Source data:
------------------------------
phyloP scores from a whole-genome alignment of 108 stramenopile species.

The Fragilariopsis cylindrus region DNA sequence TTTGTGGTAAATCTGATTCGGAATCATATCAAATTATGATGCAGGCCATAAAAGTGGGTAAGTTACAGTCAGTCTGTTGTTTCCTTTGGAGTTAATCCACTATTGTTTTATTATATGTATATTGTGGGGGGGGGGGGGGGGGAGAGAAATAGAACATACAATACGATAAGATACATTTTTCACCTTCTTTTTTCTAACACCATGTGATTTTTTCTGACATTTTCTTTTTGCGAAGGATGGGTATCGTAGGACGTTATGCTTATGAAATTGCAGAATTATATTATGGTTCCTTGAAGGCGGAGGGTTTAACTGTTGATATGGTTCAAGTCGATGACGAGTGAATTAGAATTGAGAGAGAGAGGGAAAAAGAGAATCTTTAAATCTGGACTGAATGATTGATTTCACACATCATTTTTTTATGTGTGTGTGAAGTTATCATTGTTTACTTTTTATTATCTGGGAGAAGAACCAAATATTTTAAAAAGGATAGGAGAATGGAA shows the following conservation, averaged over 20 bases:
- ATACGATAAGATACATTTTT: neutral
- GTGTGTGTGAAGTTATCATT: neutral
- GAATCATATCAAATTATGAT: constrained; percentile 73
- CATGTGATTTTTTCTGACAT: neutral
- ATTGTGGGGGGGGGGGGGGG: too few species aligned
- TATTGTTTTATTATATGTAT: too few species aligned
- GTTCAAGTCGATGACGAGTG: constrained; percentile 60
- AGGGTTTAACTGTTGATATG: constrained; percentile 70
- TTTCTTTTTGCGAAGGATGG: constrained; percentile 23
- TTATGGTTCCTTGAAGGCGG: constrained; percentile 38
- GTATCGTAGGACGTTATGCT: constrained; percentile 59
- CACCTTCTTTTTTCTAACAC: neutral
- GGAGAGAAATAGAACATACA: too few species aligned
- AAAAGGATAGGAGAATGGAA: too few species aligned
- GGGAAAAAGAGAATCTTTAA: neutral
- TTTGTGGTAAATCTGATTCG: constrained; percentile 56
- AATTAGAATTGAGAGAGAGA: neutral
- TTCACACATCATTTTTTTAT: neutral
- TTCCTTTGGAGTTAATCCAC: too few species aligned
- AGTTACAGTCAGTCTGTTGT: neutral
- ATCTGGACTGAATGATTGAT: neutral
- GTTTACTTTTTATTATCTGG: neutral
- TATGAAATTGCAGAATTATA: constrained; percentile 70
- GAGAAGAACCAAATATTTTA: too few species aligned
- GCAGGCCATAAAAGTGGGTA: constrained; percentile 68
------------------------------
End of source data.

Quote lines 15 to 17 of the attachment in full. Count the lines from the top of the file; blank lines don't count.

- GGAGAGAAATAGAACATACA: too few species aligned
- AAAAGGATAGGAGAATGGAA: too few species aligned
- GGGAAAAAGAGAATCTTTAA: neutral